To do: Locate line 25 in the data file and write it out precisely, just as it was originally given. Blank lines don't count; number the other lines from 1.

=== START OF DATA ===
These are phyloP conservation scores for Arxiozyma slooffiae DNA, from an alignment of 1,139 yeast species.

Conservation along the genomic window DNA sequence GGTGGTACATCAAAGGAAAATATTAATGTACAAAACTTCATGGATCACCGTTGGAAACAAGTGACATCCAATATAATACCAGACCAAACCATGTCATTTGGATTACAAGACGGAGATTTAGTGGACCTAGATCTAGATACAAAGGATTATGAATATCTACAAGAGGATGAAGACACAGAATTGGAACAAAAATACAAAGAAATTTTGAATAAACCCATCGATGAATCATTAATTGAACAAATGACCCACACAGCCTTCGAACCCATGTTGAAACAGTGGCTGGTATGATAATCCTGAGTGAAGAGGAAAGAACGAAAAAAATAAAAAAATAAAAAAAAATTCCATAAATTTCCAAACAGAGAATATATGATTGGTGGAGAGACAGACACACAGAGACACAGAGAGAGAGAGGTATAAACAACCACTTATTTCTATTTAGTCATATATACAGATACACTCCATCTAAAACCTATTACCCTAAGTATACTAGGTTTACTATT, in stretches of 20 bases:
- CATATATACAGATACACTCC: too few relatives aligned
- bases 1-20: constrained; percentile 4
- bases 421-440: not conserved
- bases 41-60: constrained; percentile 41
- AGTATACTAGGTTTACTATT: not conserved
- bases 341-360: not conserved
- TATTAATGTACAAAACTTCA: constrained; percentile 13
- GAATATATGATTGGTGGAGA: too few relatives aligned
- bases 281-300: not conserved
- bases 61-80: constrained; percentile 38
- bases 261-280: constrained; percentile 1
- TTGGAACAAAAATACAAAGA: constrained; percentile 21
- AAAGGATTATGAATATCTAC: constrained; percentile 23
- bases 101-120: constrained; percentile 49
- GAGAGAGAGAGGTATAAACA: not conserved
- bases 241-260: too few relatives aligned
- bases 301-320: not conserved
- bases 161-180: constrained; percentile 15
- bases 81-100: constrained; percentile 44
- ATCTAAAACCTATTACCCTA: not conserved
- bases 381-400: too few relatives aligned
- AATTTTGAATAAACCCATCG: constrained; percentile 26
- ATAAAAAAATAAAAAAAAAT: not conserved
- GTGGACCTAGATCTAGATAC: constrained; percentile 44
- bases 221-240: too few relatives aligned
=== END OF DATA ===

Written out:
- ATAAAAAAATAAAAAAAAAT: not conserved